RealValue 2020: Demand Side Management with Smart Heaters
Updated: Feb 27, 2019
RealValue is a €15.5 million energy management project being funded by Horizon 2020, the largest research & innovation program in Europe, where a total of €12 million in funds are provided by the European Community. The goal of the project is to demonstrate how automated residential heaters with thermal storage capacity can save money for all stakeholders in the electric power supply chain, from power plant operators to residential customers.
The RealValue project is equipping hundreds of homes with smart heaters to test the concept, something which is possible thanks to the collaboration of a multidisciplinary consortium that includes organizations such as:
Technology developers: Glen Dimplex (Project Leader) and Intel
Energy system modeling specialists: Electricity Research Center at University College Dublin, German Institute for Economic Research (DIW Berlin) and Rigas Technical University
Energy market specialists: Technical Research Centre of Finland (VTT)
Socioeconomic experts: Environmental Change Institute at Oxford University
Electricity network operators: ESB Networks and EirGrid PLC
Energy utilities: MVV Energie Group and SSE Airtricity with Logic Energy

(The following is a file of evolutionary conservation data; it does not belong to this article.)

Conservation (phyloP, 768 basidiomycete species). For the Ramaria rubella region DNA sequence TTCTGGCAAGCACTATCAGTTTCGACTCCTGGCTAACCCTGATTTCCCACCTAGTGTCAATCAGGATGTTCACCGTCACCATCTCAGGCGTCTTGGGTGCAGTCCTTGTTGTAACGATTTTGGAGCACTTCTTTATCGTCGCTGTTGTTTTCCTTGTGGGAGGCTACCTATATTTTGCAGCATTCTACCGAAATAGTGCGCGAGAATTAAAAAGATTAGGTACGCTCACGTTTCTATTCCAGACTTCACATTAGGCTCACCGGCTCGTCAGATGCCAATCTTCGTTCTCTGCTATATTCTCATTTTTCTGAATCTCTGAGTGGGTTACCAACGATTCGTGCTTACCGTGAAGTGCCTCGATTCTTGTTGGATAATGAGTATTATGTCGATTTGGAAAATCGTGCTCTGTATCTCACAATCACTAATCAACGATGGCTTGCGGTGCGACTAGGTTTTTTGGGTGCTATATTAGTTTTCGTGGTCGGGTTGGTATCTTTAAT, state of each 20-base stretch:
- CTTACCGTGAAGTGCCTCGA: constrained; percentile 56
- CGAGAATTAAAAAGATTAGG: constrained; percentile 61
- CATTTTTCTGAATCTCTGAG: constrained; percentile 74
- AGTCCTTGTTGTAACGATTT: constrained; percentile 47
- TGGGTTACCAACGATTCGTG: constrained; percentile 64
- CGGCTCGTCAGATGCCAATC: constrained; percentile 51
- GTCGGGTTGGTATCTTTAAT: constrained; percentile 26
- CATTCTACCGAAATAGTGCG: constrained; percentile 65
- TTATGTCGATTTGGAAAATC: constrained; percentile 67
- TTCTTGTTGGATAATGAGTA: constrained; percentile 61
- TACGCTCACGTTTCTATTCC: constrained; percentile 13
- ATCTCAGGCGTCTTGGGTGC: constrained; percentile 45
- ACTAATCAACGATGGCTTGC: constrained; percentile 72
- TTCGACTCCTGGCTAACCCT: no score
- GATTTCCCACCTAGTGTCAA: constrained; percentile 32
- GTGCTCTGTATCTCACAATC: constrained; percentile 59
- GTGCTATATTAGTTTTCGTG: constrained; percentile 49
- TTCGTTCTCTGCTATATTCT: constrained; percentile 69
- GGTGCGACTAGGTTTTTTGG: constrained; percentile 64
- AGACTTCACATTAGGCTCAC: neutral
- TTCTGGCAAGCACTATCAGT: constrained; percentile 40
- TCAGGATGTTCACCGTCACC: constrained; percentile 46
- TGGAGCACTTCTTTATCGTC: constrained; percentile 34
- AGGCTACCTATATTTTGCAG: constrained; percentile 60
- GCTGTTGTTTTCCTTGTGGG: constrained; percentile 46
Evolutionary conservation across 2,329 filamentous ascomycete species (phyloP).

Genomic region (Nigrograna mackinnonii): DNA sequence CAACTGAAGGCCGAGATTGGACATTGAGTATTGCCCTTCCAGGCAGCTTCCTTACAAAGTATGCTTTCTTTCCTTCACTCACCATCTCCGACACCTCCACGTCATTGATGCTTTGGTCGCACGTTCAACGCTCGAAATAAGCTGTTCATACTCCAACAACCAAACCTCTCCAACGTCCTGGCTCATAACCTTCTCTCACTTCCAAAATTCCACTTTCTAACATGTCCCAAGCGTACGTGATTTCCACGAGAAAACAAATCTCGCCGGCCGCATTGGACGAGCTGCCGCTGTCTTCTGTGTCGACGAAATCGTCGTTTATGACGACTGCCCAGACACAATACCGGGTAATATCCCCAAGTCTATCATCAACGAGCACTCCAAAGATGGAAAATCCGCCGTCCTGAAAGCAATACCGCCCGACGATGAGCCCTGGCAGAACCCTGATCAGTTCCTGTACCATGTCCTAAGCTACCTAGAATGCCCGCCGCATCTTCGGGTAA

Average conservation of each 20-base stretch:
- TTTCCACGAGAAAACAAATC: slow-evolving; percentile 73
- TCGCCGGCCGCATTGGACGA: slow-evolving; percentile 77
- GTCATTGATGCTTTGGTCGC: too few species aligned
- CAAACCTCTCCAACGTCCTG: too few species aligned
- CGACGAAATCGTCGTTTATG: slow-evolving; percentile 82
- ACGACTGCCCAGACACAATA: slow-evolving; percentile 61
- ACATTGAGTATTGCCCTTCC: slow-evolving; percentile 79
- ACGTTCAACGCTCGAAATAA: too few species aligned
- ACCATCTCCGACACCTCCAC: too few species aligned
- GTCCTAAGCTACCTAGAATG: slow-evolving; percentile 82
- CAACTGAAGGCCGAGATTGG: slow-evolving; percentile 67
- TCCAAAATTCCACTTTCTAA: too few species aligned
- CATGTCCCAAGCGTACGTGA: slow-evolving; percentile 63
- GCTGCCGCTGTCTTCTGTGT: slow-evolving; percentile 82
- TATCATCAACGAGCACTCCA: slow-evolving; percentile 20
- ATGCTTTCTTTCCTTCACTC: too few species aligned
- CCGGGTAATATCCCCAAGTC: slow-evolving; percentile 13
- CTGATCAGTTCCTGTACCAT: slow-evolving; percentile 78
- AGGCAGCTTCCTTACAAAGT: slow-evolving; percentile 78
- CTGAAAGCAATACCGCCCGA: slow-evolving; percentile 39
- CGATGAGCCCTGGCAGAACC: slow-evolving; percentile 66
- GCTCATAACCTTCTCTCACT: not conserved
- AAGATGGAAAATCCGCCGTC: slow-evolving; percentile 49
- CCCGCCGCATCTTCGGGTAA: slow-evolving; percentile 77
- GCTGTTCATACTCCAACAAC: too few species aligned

SSE Airtricity required two software solutions to be implemented for the Real Value project, and they contacted Logic Energy to develop and provide them:
A mobile application for participating homeowners to control and monitor residential heaters remotely.
A backend solution capable of logging and aggregating the data of all individual smart heaters in the project, as well as bridging data communications between Intel and SSE, in order to deploy the control system that makes energy savings possible.
Energy Management: Savings Across the Entire Electric Power Value Chain
Energy efficiency and sustainability are more than just about reducing consumption and using renewable sources; the way in which energy is used also has a considerable financial impact for electric utility companies and consumers alike. One of the main challenges of power grid operation is being able to meet a constantly shifting demand, since it is necessary to have generation and transmission capacity on standby. With the rise of variable-output renewable energy technologies such as photovoltaic panels and wind turbines, and the imminent arrival of electric vehicles, the complexity of balancing power supply and demand has further increased, since there is now variability in both sides. Of course, this creates an area of opportunity for real-time monitoring, data management and automation technologies.
An energy management solution capable of reducing peak demand and optimizing power grid capacity would help achieve lower operating costs and energy prices. Batteries are often proposed for demand side management, but tend to be limited by space requirements and cost. For this reason, Glen Dimplex is testing the alternative of storing off-peak and low-cost energy as heat rather than electricity: the RealValue project will explore the possibilities of using Quantum electric heaters with heat storage capabilities as an energy buffer.
How Smart Heaters Optimize Power Grid Demand